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Flotilla 16-10 General Information

When An Individual Becomes The Many, Unit Strength Multiplies

Posted by: Carlos Gomez
Diversity was first introduced into my life at an early age. During Boot Camp at the age of 17, a U.S. Army drill Sargent shouted at us, “Do you think the enemy cares what race you are? They see only two things: a uniform and a weapon!  And they will kill you!  You can die just as easy no matter what damn race you are!”  Indeed, truer words have rarely been spoken.  The public does not see a person, they see a uniform or a government agent and they respond accordingly. Although attitudes can be different, some respectful, others resentful, or perhaps indifferent, attitudes can always be changed to reflect the positive. When we reflect a positive outlook and attitude in our and actions toward each other, we model for others. Hence the public can see how we respectful we are of each other.

This can best be exhibited in how we treat each other as Auxiliarists when we are, for example, at PA events. We should always strive to be friendly, helpful, and respectful of one another to model and reflect the behavior for others. We should never behave otherwise as it may weaken the public faith in our ability to serve them. Further, the unit becomes damaged and weakened in its ability to function “as a unit.”   Diversity should be embraced as it allows us to think and operate in far broader terms and will enable us to tackle and overcome situations that we previously could not have done without it.

For instance, a food analogy may work here; Imagine a Chef who appears disdainful of ingredients in front of Junior Chefs they are training because the ingredients are from another country. The Junior Chefs would never be exposed to learning how to use the ingredients or the techniques of cooking that the ingredients may require merely because the ingredients were different from what the Training Chef was open to trying.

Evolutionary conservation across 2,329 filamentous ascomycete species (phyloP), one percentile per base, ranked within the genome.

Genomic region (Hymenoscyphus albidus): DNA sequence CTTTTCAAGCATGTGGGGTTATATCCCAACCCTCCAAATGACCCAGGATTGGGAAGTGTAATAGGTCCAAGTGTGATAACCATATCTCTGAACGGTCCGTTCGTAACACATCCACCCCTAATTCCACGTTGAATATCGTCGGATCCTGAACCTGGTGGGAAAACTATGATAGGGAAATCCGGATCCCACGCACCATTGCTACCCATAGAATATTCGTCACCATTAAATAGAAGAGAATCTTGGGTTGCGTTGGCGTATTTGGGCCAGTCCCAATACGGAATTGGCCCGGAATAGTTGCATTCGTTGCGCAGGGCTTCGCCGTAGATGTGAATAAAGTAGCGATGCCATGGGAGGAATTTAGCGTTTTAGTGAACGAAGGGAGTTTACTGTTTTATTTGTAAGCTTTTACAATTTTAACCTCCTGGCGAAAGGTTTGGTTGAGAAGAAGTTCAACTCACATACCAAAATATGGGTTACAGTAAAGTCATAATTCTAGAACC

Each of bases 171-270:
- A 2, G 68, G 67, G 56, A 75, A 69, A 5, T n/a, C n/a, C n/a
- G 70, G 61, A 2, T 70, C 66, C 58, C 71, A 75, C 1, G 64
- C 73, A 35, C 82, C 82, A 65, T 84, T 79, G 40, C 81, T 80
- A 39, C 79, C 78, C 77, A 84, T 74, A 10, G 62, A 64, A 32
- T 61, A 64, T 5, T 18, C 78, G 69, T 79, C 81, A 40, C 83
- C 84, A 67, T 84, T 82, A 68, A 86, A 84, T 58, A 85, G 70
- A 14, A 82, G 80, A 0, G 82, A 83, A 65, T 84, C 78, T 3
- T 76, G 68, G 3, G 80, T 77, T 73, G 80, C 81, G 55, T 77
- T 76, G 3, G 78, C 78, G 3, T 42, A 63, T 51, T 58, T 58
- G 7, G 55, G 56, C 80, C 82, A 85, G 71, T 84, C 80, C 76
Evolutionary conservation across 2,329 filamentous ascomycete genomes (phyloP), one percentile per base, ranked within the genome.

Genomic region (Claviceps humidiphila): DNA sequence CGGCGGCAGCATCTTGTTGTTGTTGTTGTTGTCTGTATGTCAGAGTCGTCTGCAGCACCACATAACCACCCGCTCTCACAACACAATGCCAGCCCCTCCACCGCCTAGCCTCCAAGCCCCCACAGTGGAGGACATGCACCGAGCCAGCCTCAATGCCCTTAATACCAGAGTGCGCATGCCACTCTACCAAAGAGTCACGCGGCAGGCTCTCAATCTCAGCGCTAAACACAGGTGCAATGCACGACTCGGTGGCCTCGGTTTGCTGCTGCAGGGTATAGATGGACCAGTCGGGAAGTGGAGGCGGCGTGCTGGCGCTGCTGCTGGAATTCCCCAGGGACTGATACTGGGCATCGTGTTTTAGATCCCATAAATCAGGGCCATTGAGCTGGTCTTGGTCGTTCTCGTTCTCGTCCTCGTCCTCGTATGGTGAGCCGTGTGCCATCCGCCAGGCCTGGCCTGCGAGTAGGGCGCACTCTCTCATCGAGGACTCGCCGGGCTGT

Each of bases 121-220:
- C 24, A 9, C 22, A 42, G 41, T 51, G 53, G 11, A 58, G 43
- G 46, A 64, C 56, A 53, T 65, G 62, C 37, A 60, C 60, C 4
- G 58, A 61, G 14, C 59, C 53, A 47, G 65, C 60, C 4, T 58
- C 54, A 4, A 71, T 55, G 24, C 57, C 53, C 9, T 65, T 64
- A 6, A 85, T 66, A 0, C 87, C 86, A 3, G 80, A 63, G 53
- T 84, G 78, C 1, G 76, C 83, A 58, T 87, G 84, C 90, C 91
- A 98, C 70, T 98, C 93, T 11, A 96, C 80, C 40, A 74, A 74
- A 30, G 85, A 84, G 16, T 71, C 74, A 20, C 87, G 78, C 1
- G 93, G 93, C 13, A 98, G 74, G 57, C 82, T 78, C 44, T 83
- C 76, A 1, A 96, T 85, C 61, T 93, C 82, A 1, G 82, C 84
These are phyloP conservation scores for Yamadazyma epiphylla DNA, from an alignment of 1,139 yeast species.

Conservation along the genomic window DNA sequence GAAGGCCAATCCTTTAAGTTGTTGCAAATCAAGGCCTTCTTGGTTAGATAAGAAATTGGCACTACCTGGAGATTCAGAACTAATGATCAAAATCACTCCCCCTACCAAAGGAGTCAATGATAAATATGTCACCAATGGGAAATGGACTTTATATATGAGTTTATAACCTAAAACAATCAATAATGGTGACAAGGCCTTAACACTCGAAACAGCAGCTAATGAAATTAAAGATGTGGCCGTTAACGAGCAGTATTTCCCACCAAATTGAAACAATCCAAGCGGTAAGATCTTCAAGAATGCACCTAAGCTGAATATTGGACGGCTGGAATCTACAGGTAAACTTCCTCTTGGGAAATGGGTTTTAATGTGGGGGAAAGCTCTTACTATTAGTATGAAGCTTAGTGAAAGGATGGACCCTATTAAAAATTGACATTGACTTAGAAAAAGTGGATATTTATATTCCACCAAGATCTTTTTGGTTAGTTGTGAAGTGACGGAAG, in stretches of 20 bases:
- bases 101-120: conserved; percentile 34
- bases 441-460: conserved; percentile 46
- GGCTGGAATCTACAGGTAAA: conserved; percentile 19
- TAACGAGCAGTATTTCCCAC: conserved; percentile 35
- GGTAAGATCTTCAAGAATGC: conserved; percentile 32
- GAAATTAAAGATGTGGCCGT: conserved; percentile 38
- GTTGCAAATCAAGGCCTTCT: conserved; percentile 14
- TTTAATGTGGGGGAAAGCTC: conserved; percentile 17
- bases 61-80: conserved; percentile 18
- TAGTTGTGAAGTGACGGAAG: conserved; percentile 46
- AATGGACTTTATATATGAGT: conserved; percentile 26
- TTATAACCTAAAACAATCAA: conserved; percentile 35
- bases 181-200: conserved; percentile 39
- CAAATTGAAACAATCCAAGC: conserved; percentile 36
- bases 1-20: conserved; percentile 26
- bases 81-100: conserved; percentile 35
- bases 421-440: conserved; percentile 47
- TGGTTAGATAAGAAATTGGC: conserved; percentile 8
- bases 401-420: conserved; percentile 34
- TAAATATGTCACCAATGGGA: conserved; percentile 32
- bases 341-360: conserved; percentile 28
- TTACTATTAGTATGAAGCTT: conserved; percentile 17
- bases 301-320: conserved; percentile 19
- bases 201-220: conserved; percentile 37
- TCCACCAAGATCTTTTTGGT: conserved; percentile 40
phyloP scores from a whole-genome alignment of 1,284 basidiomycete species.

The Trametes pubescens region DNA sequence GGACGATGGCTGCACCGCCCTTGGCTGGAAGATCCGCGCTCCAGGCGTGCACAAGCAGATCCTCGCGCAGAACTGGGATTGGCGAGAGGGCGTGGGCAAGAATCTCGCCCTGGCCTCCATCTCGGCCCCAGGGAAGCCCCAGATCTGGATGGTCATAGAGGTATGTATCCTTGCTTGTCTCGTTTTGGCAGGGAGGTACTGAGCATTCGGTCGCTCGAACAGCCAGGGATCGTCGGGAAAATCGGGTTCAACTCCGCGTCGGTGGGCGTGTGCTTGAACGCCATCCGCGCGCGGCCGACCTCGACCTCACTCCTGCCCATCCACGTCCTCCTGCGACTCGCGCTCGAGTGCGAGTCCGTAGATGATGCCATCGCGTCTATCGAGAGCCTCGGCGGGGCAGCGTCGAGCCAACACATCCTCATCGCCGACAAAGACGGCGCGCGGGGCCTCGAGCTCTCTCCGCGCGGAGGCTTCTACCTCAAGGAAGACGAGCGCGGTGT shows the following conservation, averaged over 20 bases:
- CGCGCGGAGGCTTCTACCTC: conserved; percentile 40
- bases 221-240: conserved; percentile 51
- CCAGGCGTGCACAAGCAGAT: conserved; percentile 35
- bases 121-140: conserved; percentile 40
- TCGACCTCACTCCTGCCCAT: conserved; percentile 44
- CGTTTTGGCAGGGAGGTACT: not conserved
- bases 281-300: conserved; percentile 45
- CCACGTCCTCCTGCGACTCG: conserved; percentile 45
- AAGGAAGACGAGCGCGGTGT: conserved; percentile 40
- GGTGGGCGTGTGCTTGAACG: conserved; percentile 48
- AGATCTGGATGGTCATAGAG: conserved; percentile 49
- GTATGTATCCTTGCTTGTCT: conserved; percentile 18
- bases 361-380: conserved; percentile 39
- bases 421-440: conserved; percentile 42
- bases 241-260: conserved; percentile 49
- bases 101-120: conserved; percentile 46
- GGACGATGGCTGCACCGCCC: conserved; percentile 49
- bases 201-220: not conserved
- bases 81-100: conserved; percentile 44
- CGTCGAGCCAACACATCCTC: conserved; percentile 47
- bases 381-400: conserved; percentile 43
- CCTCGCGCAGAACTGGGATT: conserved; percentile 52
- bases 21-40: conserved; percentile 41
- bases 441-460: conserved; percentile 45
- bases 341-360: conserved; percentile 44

Further, here is a military analogy: there is a structure of three squads of eight men each. In the first squad, each soldier has only one specialty. In the second squad, each soldier learns two skills along with the basics. The third squad is cross-trained where each soldier has four specialties. When this structure is applied in a battle scenario, if the first squad loses half its strength, it is no longer a viable unit. If the second squad loses half its strength, it might be able to finish its mission. The third squad, with only two surviving soldiers, is still capable of being successful because of the abilities and diversity.

The lesson here is clear, if we really act as force multipliers who listen, watch, ask questions of each other, and understand one another; then each of us becomes a unit in and of ourselves. If this is the case, then we can learn to be effective in a wider variety of situations and tasks. We then can imagine what a unit of these individuals could do.

A leader should, at a minimum, maintain the abilities of his or her unit or team. A better leader grows, mentors, and strengthens the unit. Diversity is a strength in many innumerable ways. Embrace it and become more than what you are today.